Shiren the Wanderer is…wandering over to the Wii here in the US, thanks to Atlus. The wander was more of a guided movement, which is good, because the popular Japanese dungeon crawling RPG series has seen little light in this country. A DS version of this Wii game did come out some time ago (released by Sega), but this Wii version has seen many changes, some of which Atlus shared with the games press recently.
Hit the jump to check out my notes from the showing of the almost done Wii version of Shiren the Wander, which is set to release on February 9, 2010.
Shiren the Wanderer (Wii )
To be released: February 9, 2010
Dungeon crawlers are my thing, and they’re probably yours if you’re still reading. I call ’em ball-busters, as they tend to be unforgiving. And that’s what I like about them. Just as in many other dungeon crawlers, you’ll find that you’re spending most of your time in randomly generated dungeons, working your way toward the exit, looking for loot and avoiding death. Shiren has a second party member that you can control through extensive AI settings to help you out. For every move or step you take, the enemies in the dungeon can also take one. Strategy comes into play here, as you’ll want to position yourself and your party in an optimal place. Do it wrong and you’ll be dog piled, watching your mistake play out step by step. The other thing to know if you’re new to the genre is that you’ll die often. That’s a part of the game.
I was surprised when Atlus told us that this Wii release is supposed to be a more accessible dungeon crawler. For one, that didn’t compute internally. I also felt worry that this might be too dumbed down for me, a seasoned dungeon crawler fan. It turns out that there’s nothing to worry about here.
The accessibility part does have something to do with the game play and adjustable difficulty settings, but it’s also due to a strong storyline, which many of the games of this sub-genre lack. Rather than running only from dungeon to dungeon, you’re getting a real story here, which we’re told is heavy on Japanese mythology. The story is supposed to span a millenium and involve time travel. While some of the other crawlers have you waddling through static towns, talking to static NPCs, Shiren the Wander has towns that you’re free to roam in. You can chat with real characters with fleshed out dialogue and art, oftentimes in a side view that shows characters faces and movements. What I saw as far as character interaction looked closer to a traditional Japanese role-playing game than anything else. It looked more involved than any roguelike I’ve played recently.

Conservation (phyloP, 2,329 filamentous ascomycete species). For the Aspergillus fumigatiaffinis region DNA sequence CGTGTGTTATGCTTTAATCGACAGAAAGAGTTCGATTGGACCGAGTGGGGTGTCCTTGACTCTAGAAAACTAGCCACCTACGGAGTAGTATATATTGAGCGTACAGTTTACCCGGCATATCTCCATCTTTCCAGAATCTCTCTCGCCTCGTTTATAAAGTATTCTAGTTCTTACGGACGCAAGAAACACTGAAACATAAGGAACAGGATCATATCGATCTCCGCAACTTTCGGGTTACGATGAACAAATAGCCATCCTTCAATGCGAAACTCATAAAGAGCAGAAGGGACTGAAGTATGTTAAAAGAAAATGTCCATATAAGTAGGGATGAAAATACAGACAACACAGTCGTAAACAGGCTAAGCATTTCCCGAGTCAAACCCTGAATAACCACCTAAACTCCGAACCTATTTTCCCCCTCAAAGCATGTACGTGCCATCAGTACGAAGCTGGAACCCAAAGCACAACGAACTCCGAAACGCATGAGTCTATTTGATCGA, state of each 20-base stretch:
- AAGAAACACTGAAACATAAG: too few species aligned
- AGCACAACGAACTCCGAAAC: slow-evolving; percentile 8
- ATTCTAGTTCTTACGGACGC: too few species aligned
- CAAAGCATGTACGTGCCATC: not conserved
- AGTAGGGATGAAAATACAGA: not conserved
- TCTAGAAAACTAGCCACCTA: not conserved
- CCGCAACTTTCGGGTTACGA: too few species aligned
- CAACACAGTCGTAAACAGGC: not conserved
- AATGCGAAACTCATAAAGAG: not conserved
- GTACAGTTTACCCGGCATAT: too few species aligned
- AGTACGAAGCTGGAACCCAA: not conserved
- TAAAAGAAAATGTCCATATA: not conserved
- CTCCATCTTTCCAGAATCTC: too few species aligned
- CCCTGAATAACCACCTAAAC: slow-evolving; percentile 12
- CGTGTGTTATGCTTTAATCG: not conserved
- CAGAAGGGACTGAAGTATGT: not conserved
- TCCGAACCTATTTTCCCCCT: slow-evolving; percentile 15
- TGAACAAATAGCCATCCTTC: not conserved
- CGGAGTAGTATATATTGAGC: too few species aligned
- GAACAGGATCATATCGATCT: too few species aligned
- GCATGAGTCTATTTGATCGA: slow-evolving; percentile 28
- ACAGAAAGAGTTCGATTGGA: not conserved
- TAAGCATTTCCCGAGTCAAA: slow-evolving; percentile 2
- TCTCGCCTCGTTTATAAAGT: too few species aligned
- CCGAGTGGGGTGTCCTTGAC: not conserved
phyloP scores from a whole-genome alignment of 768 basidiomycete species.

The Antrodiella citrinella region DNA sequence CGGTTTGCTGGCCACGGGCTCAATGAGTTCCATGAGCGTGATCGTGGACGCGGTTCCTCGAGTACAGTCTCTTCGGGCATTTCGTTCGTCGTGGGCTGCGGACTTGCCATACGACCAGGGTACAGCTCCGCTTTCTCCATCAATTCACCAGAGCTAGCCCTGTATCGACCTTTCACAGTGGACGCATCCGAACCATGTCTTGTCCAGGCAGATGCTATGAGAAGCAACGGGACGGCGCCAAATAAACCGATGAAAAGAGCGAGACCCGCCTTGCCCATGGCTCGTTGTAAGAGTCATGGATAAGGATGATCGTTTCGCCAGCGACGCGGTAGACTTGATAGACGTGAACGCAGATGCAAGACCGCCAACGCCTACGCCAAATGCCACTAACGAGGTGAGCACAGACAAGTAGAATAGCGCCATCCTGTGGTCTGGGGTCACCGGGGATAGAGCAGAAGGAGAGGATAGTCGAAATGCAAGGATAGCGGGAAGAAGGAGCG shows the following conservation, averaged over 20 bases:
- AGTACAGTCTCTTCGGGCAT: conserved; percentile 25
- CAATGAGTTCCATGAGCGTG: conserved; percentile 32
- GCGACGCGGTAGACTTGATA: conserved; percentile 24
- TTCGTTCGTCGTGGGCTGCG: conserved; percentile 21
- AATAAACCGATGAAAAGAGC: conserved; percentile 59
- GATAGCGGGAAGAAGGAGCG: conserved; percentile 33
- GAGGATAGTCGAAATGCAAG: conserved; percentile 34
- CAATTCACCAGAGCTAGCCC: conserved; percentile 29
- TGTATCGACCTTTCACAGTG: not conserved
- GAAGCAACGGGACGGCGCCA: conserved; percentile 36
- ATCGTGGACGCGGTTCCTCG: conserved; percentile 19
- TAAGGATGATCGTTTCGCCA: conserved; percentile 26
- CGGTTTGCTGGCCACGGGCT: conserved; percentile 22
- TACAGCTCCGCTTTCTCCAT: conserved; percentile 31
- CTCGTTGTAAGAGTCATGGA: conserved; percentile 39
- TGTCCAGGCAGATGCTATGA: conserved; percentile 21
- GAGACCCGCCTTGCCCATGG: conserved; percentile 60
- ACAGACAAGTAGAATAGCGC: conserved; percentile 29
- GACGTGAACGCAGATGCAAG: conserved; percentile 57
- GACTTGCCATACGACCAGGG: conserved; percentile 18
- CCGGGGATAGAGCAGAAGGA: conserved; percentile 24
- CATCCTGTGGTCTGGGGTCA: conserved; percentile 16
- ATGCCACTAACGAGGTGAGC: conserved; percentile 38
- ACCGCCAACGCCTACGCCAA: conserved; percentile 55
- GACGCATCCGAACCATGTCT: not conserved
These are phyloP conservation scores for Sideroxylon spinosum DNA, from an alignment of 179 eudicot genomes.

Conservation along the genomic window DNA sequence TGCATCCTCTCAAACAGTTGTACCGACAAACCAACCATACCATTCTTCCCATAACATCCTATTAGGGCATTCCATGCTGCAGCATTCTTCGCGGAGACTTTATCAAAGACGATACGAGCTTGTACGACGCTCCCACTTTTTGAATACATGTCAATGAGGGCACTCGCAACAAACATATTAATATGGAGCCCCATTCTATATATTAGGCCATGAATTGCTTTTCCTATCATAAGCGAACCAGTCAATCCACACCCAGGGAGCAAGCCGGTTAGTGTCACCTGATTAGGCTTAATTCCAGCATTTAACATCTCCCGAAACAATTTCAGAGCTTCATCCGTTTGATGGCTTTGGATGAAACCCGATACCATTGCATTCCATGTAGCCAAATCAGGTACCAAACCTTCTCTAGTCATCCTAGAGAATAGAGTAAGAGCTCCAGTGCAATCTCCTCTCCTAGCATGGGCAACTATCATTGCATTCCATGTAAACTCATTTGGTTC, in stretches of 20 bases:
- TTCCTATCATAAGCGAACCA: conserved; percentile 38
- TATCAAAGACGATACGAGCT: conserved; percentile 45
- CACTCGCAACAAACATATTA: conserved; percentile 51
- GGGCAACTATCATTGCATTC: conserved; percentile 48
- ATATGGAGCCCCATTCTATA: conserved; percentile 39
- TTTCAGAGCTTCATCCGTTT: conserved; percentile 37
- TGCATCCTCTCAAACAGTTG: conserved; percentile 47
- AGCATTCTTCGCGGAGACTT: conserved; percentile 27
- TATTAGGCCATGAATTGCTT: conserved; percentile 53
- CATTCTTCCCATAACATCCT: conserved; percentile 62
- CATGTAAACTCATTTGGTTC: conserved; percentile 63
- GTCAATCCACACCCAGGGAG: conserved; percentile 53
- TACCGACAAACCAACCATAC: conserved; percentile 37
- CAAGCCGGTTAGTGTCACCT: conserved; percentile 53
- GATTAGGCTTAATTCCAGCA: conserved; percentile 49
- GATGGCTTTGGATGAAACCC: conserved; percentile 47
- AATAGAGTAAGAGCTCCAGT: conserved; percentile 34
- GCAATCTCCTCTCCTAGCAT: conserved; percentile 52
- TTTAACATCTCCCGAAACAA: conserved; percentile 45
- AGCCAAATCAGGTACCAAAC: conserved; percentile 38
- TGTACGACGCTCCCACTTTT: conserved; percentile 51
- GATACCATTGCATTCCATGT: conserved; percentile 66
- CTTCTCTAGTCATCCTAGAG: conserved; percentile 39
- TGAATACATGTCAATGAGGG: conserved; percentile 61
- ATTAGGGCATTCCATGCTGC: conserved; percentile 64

The difficulty settings are a bigger help to new players and also help in the accessibility department. In the DS version, when you died, that was it. You lost everything. You started over or you stopped playing. Unforgiving. In this new version on normal settings you’ll only lose your inventory and have to start the dungeon over. On Easy, you keep your levels and your inventory, and you’ll only have to restart the dungeon you died in. I suspect there will be a lot less Wiimote throwing in this mode.
Items always play a big role in these types of games. In Shiren the Wanderer, there are about 100 items that can be modified, cursed, blessed, have status effects and more. You can upgrade weapons, add things like heal or stun effects to better serve you. Picking up cursed item could be positive or negative, and could possibly be something you cannot unequip. I was told that you’ll even find unidentified items in your random loot, and even they are equip-able.
I didn’t see a lot of Shiren, but what I did see looked good. It’s all in 3D and top-down viewed and relatively eye-pleasing, and certainly less brown and drab than you’d expect from a dungeon crawler. I did witness a boss battle with a crazy huge centipede that wielded multiple swords. He looked pretty good as he popped up all over the map, rising up out of the ground for surprise attacks. Atlus had a hard time taking it down during their demonstration, but they pulled it out in the end.
We’ll get some hands-on time with Shiren the Wanderer next month, so look forward to hearing more about the title then. Also look forward to the release in February on the Wii.